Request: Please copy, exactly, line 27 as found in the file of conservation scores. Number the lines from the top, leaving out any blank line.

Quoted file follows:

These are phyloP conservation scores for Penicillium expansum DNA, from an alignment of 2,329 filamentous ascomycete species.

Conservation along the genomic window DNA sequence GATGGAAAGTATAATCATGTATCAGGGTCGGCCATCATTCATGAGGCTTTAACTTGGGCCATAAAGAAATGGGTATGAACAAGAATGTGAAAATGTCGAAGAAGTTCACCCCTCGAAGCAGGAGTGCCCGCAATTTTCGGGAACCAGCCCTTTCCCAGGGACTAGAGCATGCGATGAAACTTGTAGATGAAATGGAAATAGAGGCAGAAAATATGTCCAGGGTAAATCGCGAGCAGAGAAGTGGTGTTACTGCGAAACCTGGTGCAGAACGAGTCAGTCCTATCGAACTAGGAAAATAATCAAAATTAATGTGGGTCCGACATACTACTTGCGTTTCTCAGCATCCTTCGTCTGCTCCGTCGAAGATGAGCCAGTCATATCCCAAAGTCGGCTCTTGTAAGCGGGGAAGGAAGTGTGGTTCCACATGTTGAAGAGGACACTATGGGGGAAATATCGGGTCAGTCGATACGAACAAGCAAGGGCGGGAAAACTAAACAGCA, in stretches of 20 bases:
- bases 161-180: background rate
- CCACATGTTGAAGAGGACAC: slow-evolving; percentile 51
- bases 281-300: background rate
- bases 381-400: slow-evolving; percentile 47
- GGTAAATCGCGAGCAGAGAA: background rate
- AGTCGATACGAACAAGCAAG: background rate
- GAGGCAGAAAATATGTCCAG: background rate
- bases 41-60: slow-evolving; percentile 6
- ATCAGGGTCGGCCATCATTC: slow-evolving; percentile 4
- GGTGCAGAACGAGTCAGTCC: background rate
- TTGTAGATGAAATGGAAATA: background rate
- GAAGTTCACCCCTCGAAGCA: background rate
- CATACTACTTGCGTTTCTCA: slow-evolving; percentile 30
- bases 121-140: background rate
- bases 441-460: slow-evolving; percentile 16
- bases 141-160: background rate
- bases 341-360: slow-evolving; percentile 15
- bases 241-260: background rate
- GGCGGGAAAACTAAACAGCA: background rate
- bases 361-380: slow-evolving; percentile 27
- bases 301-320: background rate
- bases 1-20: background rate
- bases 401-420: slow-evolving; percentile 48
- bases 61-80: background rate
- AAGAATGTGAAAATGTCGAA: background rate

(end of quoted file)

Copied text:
- AAGAATGTGAAAATGTCGAA: background rate